Using Facebook to raise awareness about the International Coast Cleanup
A few weeks ago I had the pleasure of speaking with Vikki Spruill, president and CEO of the Ocean Conservancy, and members of her communications team, Laura Burton Capps and Dove Coggeshall, about their recent experiments and learning on Facebook. (The organization is a Packard Foundation grantee.)
The Ocean Conservancy is dedicated to the goal of a healthy ocean by increasing public awareness of ocean issues and bringing significant changes to the way oceans are managed. Here’s an overview of the issues they are working on. For the past 24 years, they have organized an annual grassroots volunteer event called International Coast Cleanup in which hundreds of thousands of volunteers spend a few hours removing trash and debris from coastlines, keeping track of every piece of trash they find. (The most recent event was on Sept. 19.)
Some of the key principles for an effective social media strategy are experimentation, learning, and rapid prototyping. David Armano describes this process as “Listen, Learn and Adapt.” You can’t answer the question “What’s the value?” unless you experiment and learn. Easier said than done.
In our upcoming book The Networked Nonprofit, we devote an entire chapter to something we called “Learning Loops.” It’s a combination of tracking and monitoring in real time as a project unfolds but also incorporates a process of reflection at the end of the project, leading to the next experiment.
It is really hard to carve out time to take a step back and reflect on what has gone well, what hasn’t, and what to do next. Being iterative. or rapid prototyping, is the secret to getting tangible results from your social media efforts over time, yet many organizations find it difficult to do.
What I was most curious about is how an organization’s leader encourages learning and experimentation and decides to implement that first social network experiment. Also, how do you sustain this process of try it, fix it?
In 2007, Vikki Spruill attended a seminar hosted by the Packard Foundation with Clay Shirky and came away both scared and excited about his ideas. The idea of “giving up control” was very different for this organization. But as Vikki herself says, “Nonprofit leaders shouldn’t settle for the status quo. I’m always looking at what’s next and seeing how to incorporate it.”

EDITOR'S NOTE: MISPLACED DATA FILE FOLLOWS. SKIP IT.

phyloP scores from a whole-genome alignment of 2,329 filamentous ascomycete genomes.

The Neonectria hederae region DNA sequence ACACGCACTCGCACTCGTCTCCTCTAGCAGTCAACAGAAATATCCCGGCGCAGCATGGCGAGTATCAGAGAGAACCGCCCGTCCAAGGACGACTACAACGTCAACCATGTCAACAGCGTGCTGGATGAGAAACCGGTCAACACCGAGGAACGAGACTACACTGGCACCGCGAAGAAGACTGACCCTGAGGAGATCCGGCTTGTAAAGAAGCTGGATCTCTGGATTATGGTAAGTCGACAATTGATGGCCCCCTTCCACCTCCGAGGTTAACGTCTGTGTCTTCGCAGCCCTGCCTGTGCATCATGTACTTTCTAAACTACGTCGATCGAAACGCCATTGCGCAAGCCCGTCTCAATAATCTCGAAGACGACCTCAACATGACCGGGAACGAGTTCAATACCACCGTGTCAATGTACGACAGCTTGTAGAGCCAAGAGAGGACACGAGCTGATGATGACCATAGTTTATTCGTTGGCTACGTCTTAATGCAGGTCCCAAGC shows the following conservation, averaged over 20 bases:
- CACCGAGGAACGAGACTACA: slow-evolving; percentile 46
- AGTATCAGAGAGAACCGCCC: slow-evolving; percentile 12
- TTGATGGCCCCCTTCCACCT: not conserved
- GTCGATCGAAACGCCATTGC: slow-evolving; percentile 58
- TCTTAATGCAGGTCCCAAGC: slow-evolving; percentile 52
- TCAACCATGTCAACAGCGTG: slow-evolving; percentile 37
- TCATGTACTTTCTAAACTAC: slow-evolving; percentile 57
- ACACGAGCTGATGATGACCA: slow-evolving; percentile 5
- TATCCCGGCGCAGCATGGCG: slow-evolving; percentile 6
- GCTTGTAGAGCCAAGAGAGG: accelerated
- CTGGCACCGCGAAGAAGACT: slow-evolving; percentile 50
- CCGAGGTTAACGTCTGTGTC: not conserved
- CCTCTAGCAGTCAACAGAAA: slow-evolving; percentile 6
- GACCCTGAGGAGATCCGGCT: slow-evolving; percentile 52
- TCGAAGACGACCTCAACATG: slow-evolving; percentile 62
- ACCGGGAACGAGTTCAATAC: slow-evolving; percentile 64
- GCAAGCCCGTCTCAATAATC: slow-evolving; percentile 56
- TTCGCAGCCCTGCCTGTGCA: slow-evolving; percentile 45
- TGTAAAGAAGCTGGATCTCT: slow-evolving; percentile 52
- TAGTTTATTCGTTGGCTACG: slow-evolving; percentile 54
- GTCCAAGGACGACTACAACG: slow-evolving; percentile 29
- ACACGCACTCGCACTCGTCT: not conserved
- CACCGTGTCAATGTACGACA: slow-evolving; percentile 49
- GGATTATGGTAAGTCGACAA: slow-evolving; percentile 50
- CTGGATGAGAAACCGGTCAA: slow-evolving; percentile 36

Creating a culture of flexibility
The first step she took was to make a presentation to staff about what she had learned. She initiated a discussion about how to test some of Shirky’s ideas. Vikki says one of the challenges is overcoming resistance. “We get very used to our routines because they are comfortable and we know they work.” Vikki says it is important to present experiments as a pilot — a test — and that trying something new doesn’t necessarily mean it is a future direction. As the leader, she is creating a culture of flexibility.
Vikki observes that one of the big hurdles for nonprofits in taking an R&D approach is that there is often no ongoing budget or time to do experiments. Often, experiments are done for extra credit. It is important in designing a social media experiment that the work isn’t an add-on or perceived as “extra work.”
Having considered these issues, the Ocean Conservancy was ready to design a low-risk experiment and begin measuring how social media was working or not. After a series of discussions with staff and some survey research of their existing volunteer network, they identified a learning question:
- How can we use Facebook to raise awareness about and participation in the International Coast Cleanup event?
Facebook was uncharted territory for the Ocean Conservancy. In addition to their Fan Page, they developed two Facebook applications, Take a Beach Break and Which Ocean Is Your Ocean? In addition, they tested different ads on Facebook that linked directly to the event sign-up on the website. The applications and ads were tracked using email sign-ups, daily active users, application installations, referral traffic and event registration.
The Ocean Conservancy picked very specific, narrow objectives for their experiments and specific metrics to measure them. They resisted the temptation to try to reach out broadly and instead focused on a specific target audience for a specific program on a specific site.
For example, with Facebook ads, they were able to set up a series of a/b tests using different taglines, creative and audience targeting. By embedding tagged links in the ads to the Ocean Conservancy site, they were able to track the referral traffic for different ads.
Best practices for social media experiments
So a few best practices here for social media experiments:
- Design experiments so they involve some incremental changes of existing work routines.
- Try as much as possible to avoid having experiments be extra credit but a part of the workflow.
- Articulate learning questions on the front end, identify metrics/data to collect to answer questions.
- Spend time extracting lessons learned and design principles at the end.
- Incorporate “rinse and repeat” of experiments over time.
What do you think? Do you think Ocean Conservancy is on the right track here?Beth Kanter is CEO of Zoetica, a consultancy for nonprofits. See her profile, visit her blog, contact Beth or leave a comment.
This work is licensed under a Creative Commons Attribution 3.0 Unported.